Evolving Therapies in Chronic Lymphocytic Leukemia - Episode 24
William Wierda, MD, PhD: We have just a few more minutes. I think we will wrap things up with the new agents. I’m going to ask Dr Allan in a second about the reversible inhibitors of BTK [Bruton tyrosine kinase]. But John Burke, maybe you can comment on the cellular therapy and CAR T [chimeric antigen receptor T-cell therapy] and whether that represents promise for our patients with CLL [chronic lymphocytic leukemia].
John Burke, MD: At the ASH [American Society of Hematology Annual Meeting], we saw data on the CD19-directed CAR T-cell product liso-cel, and they showed data on 23 patients, most of whom had failed ibrutinib and demonstrated an overall response rate of 81%, a complete response rate of 45%, and then an MRD [minimal residual disease] undetectable rate of 75% to 85%, depending on blood vs bone marrow. The toxicities were not trivial—74% of patients had some degree of cytokine release syndrome, although only 2 were rated as grade 3.
They saw tumor lysis syndrome in 17% of patients, suggesting clear activity. The data remain fairly early. That particular product would certainly appear active in this high-risk population, but it’s also pretty toxic. CAR T is not something I have referred many patients for, and right now I save it for last. We’ve also seen data that CAR T can be added to ibrutinib, but these data weren’t presented at the last ASH.
Patients who had been treated with ibrutinib for 6 months and failed to achieve a certain degree of remission, then had CAR T added. The CAR T helped clear the bone marrow, and patients achieved deeper remissions but at a fairly considerable toxicity cost and financial cost as well. I’m a little uncertain about where the final role of CAR T will be, but right now it remains a research tool.
William Wierda, MD, PhD: In terms of newer agents in development, there’s a lot of work going on with the next generation of BTK inhibitors, the reversible inhibitors. Dr Allan, I know you’ve done some work with the reversible inhibitors. Can you highlight some of the features of those new agents? How do they differ from what we have available with the irreversible inhibitors and what we’re seeing with the activity for those in compounds?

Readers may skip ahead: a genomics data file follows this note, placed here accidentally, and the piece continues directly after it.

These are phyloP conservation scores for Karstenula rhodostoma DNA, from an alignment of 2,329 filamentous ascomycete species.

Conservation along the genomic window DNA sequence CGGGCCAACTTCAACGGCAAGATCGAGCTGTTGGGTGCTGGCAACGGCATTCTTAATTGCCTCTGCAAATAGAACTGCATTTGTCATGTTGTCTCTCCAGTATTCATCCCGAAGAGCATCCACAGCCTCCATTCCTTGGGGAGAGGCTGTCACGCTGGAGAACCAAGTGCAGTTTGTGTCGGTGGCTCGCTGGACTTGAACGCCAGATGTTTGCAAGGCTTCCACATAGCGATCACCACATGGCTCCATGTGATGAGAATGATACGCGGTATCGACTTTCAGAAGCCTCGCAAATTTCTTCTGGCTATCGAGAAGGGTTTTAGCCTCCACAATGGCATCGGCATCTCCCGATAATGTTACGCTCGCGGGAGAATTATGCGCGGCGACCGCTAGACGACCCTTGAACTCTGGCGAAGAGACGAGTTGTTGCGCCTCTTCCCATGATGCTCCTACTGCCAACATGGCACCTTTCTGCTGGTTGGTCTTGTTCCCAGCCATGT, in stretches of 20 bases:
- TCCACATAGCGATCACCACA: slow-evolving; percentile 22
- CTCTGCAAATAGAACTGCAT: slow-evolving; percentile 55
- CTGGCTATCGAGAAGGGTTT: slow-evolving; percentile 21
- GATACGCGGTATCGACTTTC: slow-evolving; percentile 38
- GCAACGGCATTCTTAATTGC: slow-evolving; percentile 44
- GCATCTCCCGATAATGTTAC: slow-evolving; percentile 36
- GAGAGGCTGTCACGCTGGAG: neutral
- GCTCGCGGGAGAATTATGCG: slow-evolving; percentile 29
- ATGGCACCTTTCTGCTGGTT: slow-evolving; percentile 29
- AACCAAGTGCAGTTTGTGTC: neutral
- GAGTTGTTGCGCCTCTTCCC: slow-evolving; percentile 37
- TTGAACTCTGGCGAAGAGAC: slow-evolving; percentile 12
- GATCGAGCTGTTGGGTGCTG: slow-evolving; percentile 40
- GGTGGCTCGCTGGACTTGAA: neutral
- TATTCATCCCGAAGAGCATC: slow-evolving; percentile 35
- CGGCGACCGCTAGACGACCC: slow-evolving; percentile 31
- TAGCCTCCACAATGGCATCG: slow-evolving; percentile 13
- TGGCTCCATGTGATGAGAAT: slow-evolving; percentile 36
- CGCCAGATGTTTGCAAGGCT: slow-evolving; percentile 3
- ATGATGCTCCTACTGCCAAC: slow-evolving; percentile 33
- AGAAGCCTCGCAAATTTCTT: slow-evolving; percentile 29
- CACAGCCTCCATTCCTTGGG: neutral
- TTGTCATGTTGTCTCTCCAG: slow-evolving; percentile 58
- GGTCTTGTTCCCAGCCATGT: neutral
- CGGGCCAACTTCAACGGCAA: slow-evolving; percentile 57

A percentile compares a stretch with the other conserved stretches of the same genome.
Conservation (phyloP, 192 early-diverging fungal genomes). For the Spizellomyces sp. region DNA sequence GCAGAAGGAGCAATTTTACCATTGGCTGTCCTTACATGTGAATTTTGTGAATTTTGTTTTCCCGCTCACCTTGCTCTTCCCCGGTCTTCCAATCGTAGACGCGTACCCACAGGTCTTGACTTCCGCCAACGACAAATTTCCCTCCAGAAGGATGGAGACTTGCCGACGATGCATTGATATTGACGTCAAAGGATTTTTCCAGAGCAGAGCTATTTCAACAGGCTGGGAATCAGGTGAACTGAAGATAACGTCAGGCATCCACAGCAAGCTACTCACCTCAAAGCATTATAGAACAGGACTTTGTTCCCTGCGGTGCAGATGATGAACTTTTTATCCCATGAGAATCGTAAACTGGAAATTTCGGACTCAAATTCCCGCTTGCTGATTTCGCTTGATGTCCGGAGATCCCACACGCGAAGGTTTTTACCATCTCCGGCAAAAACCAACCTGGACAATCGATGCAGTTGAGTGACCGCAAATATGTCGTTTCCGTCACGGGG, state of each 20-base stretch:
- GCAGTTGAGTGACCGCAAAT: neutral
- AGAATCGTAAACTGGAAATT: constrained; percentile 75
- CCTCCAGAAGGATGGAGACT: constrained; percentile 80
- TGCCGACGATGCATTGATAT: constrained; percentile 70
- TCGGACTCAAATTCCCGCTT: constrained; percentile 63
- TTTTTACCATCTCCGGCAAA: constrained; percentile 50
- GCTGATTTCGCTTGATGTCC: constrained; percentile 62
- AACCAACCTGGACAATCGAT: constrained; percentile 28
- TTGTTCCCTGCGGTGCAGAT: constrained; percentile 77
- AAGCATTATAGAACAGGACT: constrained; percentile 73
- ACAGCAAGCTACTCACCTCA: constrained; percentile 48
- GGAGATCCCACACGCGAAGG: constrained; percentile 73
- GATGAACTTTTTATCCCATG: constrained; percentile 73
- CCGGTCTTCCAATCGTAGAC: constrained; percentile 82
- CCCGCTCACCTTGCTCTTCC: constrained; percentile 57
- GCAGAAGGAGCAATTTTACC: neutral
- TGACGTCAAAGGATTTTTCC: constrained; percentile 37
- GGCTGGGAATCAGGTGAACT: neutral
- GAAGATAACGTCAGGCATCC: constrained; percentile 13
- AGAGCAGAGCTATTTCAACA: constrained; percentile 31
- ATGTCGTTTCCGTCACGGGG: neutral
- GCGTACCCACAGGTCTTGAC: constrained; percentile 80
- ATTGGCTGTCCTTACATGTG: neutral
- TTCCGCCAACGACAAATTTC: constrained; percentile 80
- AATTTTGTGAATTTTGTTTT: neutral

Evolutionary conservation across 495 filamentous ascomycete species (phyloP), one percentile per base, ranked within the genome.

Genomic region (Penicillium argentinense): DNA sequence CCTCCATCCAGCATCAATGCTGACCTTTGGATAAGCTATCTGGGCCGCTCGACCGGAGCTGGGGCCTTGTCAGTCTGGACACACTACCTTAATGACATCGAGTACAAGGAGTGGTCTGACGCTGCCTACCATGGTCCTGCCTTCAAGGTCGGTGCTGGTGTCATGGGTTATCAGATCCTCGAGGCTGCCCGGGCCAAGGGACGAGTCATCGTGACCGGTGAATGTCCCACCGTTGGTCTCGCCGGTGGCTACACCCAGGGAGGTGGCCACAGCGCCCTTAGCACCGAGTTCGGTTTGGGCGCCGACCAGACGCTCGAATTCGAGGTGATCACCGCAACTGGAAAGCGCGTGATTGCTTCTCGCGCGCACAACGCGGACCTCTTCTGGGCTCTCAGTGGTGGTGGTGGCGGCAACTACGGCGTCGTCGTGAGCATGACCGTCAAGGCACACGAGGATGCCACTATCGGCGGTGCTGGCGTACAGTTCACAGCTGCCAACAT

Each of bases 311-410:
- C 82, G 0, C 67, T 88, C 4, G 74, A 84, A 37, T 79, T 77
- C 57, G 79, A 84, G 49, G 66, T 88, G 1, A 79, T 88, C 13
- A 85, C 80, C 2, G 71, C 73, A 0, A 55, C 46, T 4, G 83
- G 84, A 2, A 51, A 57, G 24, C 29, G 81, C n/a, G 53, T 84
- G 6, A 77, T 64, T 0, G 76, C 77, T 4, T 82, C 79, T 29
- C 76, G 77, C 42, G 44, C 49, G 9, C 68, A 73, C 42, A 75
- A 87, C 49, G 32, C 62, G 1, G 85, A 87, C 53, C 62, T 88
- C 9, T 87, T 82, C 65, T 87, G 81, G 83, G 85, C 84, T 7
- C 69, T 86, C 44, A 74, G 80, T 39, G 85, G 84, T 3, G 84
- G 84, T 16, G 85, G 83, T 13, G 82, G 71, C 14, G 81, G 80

John Allan, MD: Absolutely. It’s important to remember that the 3 big FDA-approved BTK inhibitors are all covalently bound to the protein BTK at the Cys481 amino acid, which is within the kinase pocket, prevents activation and phosphorylation, and inhibits and kills the enzyme irreversibly. Therefore, the only way for the cell to make more BTK is to transcribe it, translate it, and then repopulate the protein, which then is inhibited the next day when you take the new BTK inhibitor.
We know that the resistance mechanism is a mutation developed in BTK at that Cys481 residue, which is then turned from a cysteine to a serine, disrupting the irreversible binding and covalently binding to the protein. Therefore, the molecule gets kicked out. That’s the major mechanism of resistance we recognized in the vast majority of patients who progress that have been reported, a BTK mutation is typically present. These covalently bound molecules have short half-lives.
Therefore, the drug is in and out of the kinase pocket, gets washed out of the system based on its pharmacokinetics [PK], and the enzyme is then able to fire again, allowing the CLL to signal through the B-cell receptor. One way that has been devised to overcome that is to use what’s called a reversible BTK inhibitor, where the drug no longer binds into the pocket irreversibly but instead goes in, interacts with the pocket, inhibits activation, and throughout the day goes in and out of the pocket within that cell.